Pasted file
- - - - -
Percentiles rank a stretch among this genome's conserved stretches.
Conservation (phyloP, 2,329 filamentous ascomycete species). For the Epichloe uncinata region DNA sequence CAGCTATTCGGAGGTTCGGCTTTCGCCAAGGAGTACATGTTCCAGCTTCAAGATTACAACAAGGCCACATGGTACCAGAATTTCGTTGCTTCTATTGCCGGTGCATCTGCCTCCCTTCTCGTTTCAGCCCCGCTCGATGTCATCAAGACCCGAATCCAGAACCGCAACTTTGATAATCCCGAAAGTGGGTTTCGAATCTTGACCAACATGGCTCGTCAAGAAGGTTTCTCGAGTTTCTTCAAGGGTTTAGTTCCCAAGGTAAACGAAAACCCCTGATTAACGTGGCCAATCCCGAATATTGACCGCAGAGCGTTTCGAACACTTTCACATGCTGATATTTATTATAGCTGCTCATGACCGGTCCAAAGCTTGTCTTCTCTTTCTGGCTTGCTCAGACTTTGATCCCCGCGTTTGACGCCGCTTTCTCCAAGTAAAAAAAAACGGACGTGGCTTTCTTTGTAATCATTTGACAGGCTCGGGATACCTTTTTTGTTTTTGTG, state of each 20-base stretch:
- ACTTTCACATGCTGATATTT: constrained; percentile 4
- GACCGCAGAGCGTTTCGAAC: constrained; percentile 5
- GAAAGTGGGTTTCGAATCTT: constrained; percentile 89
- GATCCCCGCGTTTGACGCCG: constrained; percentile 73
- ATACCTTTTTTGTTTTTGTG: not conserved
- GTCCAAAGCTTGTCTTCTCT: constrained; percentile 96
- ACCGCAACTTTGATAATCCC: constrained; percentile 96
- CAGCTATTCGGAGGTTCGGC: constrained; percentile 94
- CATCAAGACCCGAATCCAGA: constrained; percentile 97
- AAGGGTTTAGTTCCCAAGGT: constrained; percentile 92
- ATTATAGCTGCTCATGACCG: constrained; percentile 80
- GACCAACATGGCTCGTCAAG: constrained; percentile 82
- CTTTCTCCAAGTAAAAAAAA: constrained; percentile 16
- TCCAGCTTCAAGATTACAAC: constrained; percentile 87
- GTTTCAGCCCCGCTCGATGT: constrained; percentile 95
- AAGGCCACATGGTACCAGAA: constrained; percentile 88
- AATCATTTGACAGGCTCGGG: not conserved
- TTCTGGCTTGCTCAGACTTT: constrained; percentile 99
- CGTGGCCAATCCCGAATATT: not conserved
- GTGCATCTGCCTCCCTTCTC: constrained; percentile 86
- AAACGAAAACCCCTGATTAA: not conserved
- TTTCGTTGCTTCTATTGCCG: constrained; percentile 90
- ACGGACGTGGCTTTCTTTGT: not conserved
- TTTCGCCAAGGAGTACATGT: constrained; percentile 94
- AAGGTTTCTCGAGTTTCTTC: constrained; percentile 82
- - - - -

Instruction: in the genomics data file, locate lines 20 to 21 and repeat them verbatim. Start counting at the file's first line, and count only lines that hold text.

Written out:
- TTCTGGCTTGCTCAGACTTT: constrained; percentile 99
- CGTGGCCAATCCCGAATATT: not conserved